4specs.com    4specs.com Home Page

Water-White Methacrylate Lacquer Log Out | Topics | Search
Moderators | Register | Edit Profile

4specs Discussion Forum » Product Discussions » Water-White Methacrylate Lacquer « Previous Next »

Author Message
Jerome J. Lazar, RA, CCS, CSI, SCIP
Senior Member
Username: lazarcitec

Post Number: 898
Registered: 05-2003
Posted on Wednesday, October 10, 2012 - 11:55 am:   Edit PostDelete PostPrint Post

We reference this product as a separation between aluminum and cement based products (per the building code), a client has asked for a list of recommended manufactureers - does anyone know of manufacturers of this product that can be applied to aluminum?
John Bunzick, CCS, CCCA, LEED AP
Senior Member
Username: bunzick

Post Number: 1453
Registered: 03-2002
Posted on Wednesday, October 10, 2012 - 12:14 pm:   Edit PostDelete PostPrint Post

Does the building code call for this particular product?! or just a separation. I'm wondering where the requirement for this specific lacquer came from.
Jerome J. Lazar, RA, CCS, CSI, SCIP
Senior Member
Username: lazarcitec

Post Number: 899
Registered: 05-2003
Posted on Wednesday, October 10, 2012 - 12:17 pm:   Edit PostDelete PostPrint Post

John - 2010 Edition of FBC 2003.8.4.4:
Aluminum surfaces in contact with lime-mortar, concrete, or other masonry materials, shall be protected with alkali-resistant coatings, such as heavy-bodied bituminous paint or water-white methacrylate lacquer.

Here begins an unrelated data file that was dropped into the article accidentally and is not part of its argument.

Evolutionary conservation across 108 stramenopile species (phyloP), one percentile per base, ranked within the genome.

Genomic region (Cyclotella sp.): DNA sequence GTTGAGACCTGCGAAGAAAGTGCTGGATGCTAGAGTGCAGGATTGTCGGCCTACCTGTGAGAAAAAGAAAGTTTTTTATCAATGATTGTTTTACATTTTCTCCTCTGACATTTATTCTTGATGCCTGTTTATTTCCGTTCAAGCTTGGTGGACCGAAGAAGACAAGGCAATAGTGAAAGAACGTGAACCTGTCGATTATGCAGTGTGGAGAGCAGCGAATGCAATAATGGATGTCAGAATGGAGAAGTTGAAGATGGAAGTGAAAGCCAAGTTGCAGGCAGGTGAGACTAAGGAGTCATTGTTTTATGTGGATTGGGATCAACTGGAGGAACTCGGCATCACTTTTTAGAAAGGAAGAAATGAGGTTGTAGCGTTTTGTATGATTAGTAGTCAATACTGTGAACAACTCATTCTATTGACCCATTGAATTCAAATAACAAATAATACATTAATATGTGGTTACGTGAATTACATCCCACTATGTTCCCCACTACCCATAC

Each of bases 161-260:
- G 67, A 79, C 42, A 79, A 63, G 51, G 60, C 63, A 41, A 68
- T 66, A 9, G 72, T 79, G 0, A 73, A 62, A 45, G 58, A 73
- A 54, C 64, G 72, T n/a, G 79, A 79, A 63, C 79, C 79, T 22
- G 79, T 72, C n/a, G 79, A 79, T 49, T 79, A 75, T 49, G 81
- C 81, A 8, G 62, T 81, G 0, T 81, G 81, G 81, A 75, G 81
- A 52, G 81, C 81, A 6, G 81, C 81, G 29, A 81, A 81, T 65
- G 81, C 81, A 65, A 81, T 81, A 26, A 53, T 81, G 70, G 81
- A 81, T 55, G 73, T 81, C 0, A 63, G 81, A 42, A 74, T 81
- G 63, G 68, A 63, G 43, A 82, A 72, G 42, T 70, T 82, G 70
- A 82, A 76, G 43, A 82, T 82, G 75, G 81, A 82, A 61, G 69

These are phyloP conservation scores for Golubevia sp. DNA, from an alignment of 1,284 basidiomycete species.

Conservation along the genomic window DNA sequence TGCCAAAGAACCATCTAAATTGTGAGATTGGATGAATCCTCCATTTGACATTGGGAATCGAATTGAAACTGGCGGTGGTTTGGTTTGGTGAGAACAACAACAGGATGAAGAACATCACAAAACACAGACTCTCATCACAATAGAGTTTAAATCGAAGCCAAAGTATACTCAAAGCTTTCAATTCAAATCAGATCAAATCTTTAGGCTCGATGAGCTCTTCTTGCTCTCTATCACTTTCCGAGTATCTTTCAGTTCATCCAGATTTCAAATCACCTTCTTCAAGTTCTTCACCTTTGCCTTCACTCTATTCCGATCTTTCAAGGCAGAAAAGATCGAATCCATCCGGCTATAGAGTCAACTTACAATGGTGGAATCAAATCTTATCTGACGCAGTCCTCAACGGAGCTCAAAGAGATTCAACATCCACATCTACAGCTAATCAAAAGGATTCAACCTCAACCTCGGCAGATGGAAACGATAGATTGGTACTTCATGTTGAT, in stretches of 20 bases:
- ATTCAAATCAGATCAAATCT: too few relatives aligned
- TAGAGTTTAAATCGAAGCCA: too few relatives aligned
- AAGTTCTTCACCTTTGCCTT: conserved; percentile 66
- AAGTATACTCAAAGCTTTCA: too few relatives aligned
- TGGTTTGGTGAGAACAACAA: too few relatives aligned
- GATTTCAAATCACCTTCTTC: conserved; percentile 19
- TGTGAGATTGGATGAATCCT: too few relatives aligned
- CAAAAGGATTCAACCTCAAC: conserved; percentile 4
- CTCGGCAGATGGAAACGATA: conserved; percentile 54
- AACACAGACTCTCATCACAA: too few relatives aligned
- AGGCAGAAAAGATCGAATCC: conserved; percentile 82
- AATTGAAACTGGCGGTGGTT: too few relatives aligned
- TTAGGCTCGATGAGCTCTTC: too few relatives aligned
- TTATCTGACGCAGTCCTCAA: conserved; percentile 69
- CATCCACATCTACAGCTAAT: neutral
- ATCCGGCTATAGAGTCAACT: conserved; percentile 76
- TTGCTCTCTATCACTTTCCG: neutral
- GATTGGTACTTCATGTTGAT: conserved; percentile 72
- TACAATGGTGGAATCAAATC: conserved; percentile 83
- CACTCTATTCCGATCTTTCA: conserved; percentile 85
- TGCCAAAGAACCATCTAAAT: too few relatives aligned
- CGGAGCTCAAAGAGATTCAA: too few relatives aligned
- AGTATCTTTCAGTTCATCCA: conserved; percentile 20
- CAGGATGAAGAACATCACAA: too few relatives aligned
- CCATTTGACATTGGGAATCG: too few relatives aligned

Jerome J. Lazar, RA, CCS, CSI, SCIP
Senior Member
Username: lazarcitec

Post Number: 900
Registered: 05-2003
Posted on Wednesday, October 10, 2012 - 12:18 pm:   Edit PostDelete PostPrint Post

John, we prefer to specify bituminous paint, but in some applications bituminous paint is too messy.
Jerome J. Lazar, RA, CCS, CSI, SCIP
Senior Member
Username: lazarcitec

Post Number: 901
Registered: 05-2003
Posted on Wednesday, October 10, 2012 - 12:21 pm:   Edit PostDelete PostPrint Post

John, I researched back to the 2001 Edition of FBC, the same language reappears in each version within the Chapter on Aluminum for sissimilar materials separation.
Ronald L. Geren, AIA, CSI, CCS, CCCA, SCIP
Senior Member
Username: specman

Post Number: 1049
Registered: 03-2003


Posted on Wednesday, October 10, 2012 - 12:35 pm:   Edit PostDelete PostPrint Post

It's a Florida thing--the unamended IBC does not have this requirement.